)

                              Just my 2¢.

                              Jason

                              1. re: zin1953

                                I would have to agree that most of the good Cab-Sauv dominated wines from the Okanagan are blends--Meritage. I don't know that I have tasted a good 100% Cab Sauvignon from the Okanagan. That varietal tends to produce green, herbaceous flavours in the Okanagan, yet somehow those flavours are not noticeable in meritage blends.

                                The real yardsticks of quality among BC reds (and Canada, for that matter) reds are Nota Bene from the Black Hills winery; the premium reserve wines from Cedar Creek; the grand reserve wines from Jackson-Triggs, especially the shiraz (their entry-level wines are undrinkable swill); the family reserve wines from Quail's Gate; and the "black arts" series wines from Golden Mile. 2005 was a great year in BC (good vintages for all of the above wines).

                                I guess I feel that unless a person lives here and regularly drinks the wines, it is hard to comment on the quality. I regularly drink Australian, American, French, Chilean, and Spanish wines, and I find that for the money (in the $30-$40 range) I am generally most impressed with our local wines.

                                But bear in mind that due to our oppressive tax system on imported wines, a $20 American wine becomes a $40 American wine. That factor alone means that I can buy only entry-level Californian or Washington wines for the same price that I can buy premium BC wines.

                                1. re: anewton

                                  >>> I would have to agree that most of the good Cab-Sauv dominated wines from the Okanagan are blends--Meritage. I don't know that I have tasted a good 100% Cab Sauvignon from the Okanagan. That varietal tends to produce green, herbaceous flavours in the Okanagan, yet somehow those flavours are not noticeable in meritage blends. <<<

                                  Merlot ripens more fully in cooler climates without the herbaceousness.

                                  >>> I guess I feel that unless a person lives here and regularly drinks the wines, it is hard to comment on the quality. I regularly drink Australian, American, French, Chilean, and Spanish wines, and I find that for the money (in the $30-$40 range) I am generally most impressed with our local wines. <<<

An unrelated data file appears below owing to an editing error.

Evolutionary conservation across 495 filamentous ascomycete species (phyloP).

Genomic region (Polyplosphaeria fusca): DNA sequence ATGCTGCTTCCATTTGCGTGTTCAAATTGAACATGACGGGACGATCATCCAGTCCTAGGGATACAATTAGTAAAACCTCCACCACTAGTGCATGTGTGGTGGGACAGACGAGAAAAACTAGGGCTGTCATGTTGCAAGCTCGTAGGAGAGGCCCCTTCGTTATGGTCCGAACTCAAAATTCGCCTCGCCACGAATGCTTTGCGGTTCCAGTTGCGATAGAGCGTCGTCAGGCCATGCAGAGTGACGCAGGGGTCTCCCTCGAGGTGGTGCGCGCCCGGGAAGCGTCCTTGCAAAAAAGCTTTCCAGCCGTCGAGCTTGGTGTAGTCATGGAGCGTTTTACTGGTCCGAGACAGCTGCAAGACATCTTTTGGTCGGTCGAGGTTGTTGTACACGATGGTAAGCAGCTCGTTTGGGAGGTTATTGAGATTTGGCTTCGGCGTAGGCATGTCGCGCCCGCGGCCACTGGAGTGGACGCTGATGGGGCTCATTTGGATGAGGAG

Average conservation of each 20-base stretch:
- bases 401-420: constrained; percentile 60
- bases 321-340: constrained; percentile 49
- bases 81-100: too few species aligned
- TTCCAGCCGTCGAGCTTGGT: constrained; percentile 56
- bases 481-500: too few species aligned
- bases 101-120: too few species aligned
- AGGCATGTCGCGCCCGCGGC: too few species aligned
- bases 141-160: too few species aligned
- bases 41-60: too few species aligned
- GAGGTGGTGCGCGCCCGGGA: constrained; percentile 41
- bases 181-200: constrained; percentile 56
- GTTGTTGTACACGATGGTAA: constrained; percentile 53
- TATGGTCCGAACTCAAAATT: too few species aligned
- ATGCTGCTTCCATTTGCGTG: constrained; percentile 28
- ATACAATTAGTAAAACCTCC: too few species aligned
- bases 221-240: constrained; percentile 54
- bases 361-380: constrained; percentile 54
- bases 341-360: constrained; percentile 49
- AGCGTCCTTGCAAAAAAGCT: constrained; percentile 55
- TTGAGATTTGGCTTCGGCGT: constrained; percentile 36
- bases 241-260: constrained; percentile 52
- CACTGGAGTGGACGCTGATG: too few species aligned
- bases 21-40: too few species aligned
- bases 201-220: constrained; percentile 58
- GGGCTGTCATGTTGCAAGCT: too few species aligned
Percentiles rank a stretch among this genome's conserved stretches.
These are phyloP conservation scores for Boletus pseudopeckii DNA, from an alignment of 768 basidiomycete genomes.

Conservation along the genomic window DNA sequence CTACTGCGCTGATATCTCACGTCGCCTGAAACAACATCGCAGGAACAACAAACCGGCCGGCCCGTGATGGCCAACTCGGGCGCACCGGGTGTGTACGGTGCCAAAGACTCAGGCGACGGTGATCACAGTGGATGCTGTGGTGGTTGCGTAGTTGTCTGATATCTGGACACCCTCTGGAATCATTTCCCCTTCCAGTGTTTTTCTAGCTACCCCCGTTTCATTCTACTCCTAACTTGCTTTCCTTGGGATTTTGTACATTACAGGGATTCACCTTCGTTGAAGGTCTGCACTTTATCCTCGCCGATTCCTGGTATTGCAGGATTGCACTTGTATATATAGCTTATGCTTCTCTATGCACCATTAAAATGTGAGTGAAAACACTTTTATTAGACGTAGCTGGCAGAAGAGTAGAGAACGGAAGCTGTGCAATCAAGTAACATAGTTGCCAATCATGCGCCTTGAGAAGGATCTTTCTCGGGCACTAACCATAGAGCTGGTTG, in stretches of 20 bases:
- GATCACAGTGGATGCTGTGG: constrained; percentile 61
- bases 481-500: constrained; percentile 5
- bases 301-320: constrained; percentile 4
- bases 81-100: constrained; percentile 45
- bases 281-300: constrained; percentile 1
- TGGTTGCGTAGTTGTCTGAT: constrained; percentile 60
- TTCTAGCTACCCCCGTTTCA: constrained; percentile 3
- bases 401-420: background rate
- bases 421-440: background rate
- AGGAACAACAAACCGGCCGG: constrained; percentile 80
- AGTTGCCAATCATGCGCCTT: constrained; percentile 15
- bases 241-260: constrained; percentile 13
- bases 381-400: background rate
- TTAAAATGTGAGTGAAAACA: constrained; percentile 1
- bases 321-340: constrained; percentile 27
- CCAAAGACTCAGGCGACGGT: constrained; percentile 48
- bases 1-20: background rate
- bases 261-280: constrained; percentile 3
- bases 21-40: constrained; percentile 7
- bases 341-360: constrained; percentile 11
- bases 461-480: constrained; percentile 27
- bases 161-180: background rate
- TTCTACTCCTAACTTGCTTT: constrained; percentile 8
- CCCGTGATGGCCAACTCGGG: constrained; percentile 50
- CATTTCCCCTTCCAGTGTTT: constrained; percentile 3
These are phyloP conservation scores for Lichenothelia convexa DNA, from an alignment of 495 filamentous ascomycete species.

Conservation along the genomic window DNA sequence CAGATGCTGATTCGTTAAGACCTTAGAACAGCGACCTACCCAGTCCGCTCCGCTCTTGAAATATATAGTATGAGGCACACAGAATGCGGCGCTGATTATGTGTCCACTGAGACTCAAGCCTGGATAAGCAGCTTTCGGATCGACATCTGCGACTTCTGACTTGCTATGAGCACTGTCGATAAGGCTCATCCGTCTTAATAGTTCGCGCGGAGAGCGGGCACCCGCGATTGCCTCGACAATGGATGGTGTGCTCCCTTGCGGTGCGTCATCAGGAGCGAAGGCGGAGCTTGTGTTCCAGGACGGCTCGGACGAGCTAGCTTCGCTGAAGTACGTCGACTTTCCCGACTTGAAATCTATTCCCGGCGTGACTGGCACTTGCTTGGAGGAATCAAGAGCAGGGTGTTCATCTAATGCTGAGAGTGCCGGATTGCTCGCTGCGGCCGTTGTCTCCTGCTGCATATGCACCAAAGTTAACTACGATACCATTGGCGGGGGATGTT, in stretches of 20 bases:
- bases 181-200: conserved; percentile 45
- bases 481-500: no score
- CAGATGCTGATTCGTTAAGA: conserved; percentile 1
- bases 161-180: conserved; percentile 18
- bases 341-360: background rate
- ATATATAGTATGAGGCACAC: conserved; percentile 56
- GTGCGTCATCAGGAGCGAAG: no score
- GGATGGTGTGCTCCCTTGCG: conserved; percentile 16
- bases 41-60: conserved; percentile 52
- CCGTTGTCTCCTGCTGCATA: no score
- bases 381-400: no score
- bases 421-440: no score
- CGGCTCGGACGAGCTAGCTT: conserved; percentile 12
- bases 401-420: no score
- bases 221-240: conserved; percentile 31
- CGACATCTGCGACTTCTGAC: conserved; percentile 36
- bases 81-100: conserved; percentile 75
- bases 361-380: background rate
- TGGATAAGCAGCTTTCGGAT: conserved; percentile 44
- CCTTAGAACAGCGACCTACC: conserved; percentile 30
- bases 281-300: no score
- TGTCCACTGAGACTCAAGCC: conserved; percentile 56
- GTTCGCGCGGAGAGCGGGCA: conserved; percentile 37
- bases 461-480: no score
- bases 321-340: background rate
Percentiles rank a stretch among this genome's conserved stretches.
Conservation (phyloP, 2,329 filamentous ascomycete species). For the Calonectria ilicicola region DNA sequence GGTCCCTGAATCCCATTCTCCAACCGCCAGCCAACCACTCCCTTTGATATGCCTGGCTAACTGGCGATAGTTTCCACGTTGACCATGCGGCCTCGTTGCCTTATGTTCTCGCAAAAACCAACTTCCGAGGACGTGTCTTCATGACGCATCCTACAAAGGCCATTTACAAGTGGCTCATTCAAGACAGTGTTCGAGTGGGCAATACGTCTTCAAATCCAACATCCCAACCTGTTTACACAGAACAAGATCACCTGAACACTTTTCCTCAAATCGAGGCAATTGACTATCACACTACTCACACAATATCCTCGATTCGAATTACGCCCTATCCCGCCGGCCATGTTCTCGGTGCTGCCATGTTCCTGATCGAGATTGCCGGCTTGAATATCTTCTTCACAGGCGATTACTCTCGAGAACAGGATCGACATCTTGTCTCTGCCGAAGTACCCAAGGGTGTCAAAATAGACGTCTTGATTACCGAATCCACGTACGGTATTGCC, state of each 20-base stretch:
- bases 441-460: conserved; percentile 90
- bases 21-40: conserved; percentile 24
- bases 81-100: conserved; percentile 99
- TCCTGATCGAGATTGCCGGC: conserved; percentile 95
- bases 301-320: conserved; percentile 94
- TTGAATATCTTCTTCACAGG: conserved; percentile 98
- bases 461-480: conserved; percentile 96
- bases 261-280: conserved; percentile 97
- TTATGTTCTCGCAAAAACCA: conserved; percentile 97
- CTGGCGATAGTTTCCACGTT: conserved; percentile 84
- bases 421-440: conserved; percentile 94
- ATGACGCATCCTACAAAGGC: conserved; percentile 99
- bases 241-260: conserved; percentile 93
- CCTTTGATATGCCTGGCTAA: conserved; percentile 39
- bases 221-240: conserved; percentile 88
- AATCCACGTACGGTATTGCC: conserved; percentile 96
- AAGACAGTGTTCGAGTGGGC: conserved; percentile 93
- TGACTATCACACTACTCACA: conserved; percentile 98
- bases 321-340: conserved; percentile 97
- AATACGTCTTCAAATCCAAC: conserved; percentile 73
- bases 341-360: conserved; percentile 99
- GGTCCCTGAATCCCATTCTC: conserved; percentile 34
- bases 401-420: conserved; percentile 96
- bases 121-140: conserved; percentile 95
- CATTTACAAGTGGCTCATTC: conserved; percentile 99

I have no doubt that you taste more Okanagan wines than I, but a) I have family in Vancouver, Richmond, and Edmonton, and while in Canada, I only drink Okanagan wines; b) I do taste a number of Canadian wines -- both from BC and Ont. -- at various wine competitions that I judge; and c) I can only voice my opinion based upon my experience -- which I would describe as more than "slight" and less than "thorough."

                                  Cheers,
                                  Jason

                              2. re: anewton

                                UPDATE

                                Was in Vancouver three weeks ago. Tried the Osoyoos-Larose for the first time. I'd describe it as "good" to "very good" wine -- especially so for something that's Cab-based from the Okanagan. But it didn't live up the hype it's received -- at least not for me -- and it didn't "wow" me. Like I said, "good" to "very good." Nothing more.

                            1. re: byrd

                              . . . which I find good on a somewhat basic level. (Just my 2¢, and no doubt worth far less.)

                              1. re: zin1953

                                but "good" nonetheless; I frequently recommend the Friday WSJ to people for the wine column. wouldn't likely push it to very knowledgeable types but I still find it to be well written worth reading.

                                1. re: ibstatguy

                                  i'm lucky 'cause around here, there's good access to their selections (i'm sure where zin and ibstat are is the same) and the ones i've picked up have been right on the money.